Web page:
Getting your dream job: Business Analyst

Business analysts work with organisations to help them improve their processes and systems. They conduct research and analysis in order to come up with solutions to business problems and help to introduce these systems to businesses and their clients.

Business analysts’ solutions for their clients will usually involve the implementation of new, or improved, computer systems

What does a business analyst do? 

 Business analysts look at how a company operates – conducting research and analyzing data to develop their knowledge – and suggest methods for the company to improve their practices and processes. This is usually done with the aim of helping the company to make more money, solve existing business problems and/or better achieve their goals.

The work of a business analyst is very closely related to the IT sector, and in some companies business analysts may be considered a technical job role and sit within an IT department. Nowadays, business analysts’ solutions for their clients will usually involve the implementation of new, or improved, computer systems, and the analyst’s role may extend to familiarizing the wider business with the benefits of this new technology and instructing colleagues on how it is to be used.

Analysts can either work ‘in-house’ for a company, where they will solely work on projects for their employer, or be employed by an analyst or consulting firm and will usually travel to a client’s office and be based there for the duration of a project. The length of business analysts’ involvement in projects can vary, as they may only be present in the short-term, coming up with solutions to a problem, or on a long-term basis, where they will assist in the implementation of the solution.

Alternate job titles include: business systems analyst, process analyst, enterprise analyst, business architect and functional analyst.

Typically a business analyst will:

  • analyse the structure of a business, how it uses technology and what its goals are
  • identify problems within a business, including through using data modelling techniques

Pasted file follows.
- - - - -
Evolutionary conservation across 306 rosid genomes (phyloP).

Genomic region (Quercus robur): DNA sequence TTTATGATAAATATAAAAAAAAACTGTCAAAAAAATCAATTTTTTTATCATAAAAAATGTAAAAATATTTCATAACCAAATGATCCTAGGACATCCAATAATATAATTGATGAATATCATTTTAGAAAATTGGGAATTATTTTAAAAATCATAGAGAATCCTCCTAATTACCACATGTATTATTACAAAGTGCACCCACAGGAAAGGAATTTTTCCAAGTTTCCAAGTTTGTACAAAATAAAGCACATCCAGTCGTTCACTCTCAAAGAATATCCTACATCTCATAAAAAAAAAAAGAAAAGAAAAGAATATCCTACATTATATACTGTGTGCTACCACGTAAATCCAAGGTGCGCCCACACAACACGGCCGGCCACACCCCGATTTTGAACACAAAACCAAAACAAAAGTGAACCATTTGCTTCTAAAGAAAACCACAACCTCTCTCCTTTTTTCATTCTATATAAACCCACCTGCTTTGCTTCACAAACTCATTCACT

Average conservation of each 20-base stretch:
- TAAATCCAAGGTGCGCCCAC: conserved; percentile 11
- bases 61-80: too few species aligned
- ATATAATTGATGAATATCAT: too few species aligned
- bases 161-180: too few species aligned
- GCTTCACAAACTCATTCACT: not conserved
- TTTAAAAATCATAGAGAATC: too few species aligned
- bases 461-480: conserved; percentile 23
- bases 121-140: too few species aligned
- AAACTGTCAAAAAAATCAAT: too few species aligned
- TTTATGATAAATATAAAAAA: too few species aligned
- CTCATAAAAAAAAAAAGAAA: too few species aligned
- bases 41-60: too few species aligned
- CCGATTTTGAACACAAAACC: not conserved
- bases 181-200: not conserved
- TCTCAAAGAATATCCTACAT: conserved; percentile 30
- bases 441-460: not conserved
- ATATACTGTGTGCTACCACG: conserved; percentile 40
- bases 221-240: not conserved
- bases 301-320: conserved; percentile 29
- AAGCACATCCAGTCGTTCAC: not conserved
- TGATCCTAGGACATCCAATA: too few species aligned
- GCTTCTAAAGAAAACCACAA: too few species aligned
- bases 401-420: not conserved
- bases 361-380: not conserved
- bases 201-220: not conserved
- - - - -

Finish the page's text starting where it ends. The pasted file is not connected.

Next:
• communicate with senior people in organisations to find out what they hope to achieve
  • formulate ways for businesses to improve, based on previous research
  • persuade internal and external stakeholders of the benefits of new technology or strategies
  • oversee the implementation of new technology and systems
  • run workshops and training sessions

Typical employers of business analyst:

  • Specialist business analysis firms
  • Consulting and professional service firms (including technology consulting companies)
  • Public sector organisations (such as county councils)
  • Technology companies
  • Research firms
  • Larger organisations that require in-house analysts (such as banks, utilities companies and multinational retailers)

Experienced business analysts may be able to work for themselves in a freelance capacity.

Qualifications and training required:

Business analyst roles typically require a bachelor’s degree in any discipline, though employers may prefer a degree in a business-, computing-, economics-, or numeracy-related subject. You can get your degree through a full-time university study or through a business analyst degree apprenticeship.

Key skills for business analysts:

  • Commercial awareness
  • Communication and interpersonal skills
  • Time management and organisational skills
  • Problem-solving skills
  • Analytical skills
  • Leadership and management skills
  • An interest in, and understanding of, project management techniques and computing systems

Recommended IBDP subjects needed to apply to university to study business:

No specific IBDP subject requirements.